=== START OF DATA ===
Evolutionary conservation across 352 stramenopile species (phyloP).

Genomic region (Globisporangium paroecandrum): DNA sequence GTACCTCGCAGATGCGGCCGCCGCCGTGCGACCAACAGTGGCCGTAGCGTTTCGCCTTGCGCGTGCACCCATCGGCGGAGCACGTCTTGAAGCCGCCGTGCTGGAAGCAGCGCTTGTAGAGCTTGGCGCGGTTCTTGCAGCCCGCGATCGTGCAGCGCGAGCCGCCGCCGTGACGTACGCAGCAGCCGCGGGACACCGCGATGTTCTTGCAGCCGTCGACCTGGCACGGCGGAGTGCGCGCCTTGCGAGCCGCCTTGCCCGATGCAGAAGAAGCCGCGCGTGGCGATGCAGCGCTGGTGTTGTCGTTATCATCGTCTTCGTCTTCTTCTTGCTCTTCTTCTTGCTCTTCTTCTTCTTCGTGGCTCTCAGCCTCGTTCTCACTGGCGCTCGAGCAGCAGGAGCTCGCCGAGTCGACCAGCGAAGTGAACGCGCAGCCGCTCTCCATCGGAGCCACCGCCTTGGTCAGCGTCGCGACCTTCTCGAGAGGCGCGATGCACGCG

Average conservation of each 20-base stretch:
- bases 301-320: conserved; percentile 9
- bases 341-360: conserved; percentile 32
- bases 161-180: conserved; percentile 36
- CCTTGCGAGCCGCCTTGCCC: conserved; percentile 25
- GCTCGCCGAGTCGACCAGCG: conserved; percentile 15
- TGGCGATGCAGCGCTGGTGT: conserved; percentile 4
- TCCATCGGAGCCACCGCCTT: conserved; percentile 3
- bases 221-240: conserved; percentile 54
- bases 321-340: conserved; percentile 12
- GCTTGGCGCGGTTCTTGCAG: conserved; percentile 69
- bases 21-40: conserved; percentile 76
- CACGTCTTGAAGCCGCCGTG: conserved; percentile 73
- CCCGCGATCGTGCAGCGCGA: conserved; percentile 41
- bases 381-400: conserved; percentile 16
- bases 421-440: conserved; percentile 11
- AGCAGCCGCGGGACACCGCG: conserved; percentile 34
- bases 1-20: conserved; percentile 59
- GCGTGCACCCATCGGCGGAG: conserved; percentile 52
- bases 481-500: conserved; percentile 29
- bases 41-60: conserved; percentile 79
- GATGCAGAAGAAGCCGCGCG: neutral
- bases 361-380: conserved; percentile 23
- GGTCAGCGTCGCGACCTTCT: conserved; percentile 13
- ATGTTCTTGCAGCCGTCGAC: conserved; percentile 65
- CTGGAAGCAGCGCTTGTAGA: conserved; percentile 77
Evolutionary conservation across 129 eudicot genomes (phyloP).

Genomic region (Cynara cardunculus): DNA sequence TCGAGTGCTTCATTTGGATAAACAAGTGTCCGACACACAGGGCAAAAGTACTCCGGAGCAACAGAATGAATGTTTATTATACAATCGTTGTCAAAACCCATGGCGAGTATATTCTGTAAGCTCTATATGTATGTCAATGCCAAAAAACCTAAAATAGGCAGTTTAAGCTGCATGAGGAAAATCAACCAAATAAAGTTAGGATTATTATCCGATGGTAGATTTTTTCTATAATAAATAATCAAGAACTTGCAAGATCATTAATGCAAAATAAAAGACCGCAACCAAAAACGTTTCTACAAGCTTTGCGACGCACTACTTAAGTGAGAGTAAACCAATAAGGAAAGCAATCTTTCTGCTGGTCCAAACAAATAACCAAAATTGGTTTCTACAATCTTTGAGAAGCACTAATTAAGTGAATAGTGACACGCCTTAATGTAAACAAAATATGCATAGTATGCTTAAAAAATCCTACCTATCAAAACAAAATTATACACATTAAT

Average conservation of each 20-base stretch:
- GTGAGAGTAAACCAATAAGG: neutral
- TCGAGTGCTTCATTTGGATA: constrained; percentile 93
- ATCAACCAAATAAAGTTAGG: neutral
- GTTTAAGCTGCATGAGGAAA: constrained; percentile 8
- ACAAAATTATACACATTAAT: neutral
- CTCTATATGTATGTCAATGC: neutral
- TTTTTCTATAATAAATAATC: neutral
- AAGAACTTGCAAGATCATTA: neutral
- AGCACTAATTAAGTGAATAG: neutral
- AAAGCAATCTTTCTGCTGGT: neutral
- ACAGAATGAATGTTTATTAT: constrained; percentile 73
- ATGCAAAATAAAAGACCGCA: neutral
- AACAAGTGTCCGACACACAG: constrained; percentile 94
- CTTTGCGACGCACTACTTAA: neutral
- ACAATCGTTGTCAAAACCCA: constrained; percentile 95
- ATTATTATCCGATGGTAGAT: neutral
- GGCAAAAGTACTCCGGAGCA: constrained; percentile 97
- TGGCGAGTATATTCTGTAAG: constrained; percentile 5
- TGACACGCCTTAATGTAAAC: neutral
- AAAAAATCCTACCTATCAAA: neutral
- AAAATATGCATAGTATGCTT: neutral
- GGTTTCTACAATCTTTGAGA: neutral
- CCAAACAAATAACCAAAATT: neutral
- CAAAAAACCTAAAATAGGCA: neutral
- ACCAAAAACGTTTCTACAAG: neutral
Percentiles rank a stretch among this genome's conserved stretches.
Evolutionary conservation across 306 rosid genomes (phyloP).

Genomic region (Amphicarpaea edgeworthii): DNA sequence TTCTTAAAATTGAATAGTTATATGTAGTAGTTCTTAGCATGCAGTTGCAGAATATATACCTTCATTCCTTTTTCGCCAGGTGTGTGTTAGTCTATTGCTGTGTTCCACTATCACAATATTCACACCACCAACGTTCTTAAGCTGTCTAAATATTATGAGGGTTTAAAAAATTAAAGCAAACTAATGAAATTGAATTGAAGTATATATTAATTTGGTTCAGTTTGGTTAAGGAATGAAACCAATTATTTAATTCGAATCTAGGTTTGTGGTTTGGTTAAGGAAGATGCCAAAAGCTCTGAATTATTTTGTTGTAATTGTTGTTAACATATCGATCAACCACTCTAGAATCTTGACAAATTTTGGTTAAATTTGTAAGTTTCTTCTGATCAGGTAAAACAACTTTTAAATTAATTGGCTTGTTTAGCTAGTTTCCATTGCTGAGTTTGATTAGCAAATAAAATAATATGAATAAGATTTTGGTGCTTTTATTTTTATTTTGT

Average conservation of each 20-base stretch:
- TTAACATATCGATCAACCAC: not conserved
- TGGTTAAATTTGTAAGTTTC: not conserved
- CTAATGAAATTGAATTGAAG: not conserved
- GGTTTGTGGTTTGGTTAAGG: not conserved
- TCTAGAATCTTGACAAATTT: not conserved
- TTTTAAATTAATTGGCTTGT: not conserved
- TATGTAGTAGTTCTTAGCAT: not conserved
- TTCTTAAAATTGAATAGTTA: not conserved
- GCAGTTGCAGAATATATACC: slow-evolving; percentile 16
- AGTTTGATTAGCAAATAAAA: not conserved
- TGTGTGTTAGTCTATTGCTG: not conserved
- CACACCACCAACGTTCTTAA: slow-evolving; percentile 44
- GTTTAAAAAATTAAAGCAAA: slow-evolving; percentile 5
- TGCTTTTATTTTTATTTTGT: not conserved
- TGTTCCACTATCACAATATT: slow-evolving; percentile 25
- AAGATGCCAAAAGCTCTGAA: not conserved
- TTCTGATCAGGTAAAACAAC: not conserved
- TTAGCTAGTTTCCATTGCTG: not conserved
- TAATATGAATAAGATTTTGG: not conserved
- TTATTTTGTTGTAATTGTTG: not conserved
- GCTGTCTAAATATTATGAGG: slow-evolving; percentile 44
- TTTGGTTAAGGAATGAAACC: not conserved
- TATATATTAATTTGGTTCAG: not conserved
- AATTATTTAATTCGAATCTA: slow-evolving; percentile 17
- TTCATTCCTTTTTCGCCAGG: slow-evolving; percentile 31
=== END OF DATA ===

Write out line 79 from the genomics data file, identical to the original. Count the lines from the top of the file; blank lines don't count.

- TAATATGAATAAGATTTTGG: not conserved